Home Forums General Karting Discussion Best 'arrive & drive' for a beginner?

This topic contains 8 replies, has 5 voices, and was last updated by  Rob Kozakowski 3 years, 7 months ago.

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  • #24787

    Matthew Nowakowski
    Participant

    Hey everyone!

    My name is Matt (living in Brantford, Ontario) and im new to karting and really excited to be getting into it, however im a total newbie to the sport. I figured I ought to get into an Arrive & Drive league before i go out and buy my own kart. I have a few questions that im hoping someone can answer!

    1.  Would you recommend getting into one of these “arrive and drive” races before joining a series that requires i bring my own kart? I ask this because i want to know whether i would be getting a good bang for my buck in terms of getting acquainted with the sport…. im 26, roughly 200lbs and have driven quick go karts in the past, just never competitively.

    2. Which Arrive & Drive program would u recommend?/ which one has a good reputation for quality of karts and facility?… From my research, i know of Cameron Motorspeeday’s program.. and also the Canadian Rookie Karting Championship @ Goodwood…. also, are there any others that im missing?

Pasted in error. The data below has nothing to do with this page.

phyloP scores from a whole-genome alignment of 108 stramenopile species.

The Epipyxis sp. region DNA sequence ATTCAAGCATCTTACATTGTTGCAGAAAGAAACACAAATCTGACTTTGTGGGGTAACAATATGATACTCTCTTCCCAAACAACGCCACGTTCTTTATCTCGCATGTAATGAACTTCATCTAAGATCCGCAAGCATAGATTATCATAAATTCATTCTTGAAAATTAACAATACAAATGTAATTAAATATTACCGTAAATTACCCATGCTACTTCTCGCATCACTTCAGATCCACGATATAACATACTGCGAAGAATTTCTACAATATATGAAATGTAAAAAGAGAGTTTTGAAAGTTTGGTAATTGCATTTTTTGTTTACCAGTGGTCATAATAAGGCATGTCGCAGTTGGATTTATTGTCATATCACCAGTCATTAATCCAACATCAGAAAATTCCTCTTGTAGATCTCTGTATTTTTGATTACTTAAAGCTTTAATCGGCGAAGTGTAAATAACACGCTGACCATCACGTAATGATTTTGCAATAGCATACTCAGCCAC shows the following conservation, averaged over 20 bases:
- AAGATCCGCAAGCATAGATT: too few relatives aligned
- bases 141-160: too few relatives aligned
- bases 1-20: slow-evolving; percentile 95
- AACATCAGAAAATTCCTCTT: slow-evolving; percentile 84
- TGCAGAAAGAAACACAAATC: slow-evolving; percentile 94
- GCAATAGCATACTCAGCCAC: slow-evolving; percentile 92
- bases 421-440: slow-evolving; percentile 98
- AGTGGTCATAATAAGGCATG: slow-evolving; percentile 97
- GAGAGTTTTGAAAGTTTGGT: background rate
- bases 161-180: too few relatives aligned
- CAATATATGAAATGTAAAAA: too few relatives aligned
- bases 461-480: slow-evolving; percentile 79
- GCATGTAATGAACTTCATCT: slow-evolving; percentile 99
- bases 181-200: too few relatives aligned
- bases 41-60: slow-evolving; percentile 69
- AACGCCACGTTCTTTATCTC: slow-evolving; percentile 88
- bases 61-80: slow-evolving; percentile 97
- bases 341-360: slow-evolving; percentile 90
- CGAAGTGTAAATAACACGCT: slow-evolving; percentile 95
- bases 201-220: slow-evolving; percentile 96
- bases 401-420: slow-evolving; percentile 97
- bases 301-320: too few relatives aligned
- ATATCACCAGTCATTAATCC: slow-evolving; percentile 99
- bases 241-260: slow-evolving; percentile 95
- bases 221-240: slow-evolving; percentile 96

im looking forward to getting out there and begin racing, maybe ill meet a few of you at some point!

    thanks in advance 🙂

    Matt

    #24788

    Walt Gifford
    Participant

    You’ll get bang for your buck alright, they’ll bang the hell out of you. My advise get your own kart and race with pro drivers asap before those crappy arrive and drive into you league spoils your enthusiasm.

    Check the local tracks and see if you can get into an LO206 program. Lots of good used karts out there.

    Gif

    FAA certified jet engine and aircraft technician,
    Nicholson Speedway class champion 2001,
    Yamaha KT100 Service Center,
    41 years karting experience

    #24789

    David Cole
    Keymaster

    Welcome Matt. First off, don’t forget about our sister site, eKartingNews.ca – which focuses on the club and regional programs throughout the country. You are just a few minutes from our publishers home town in Cambridge.

    Not sure about the program Cameron offers, but an Arrive-n-Drive is a great first chance to understand karting basics. If you want to take it to the next level, then you go club racing. Check out Waterloo Regional Kart Club at Flamboro. Big following and great place to get started in the sport.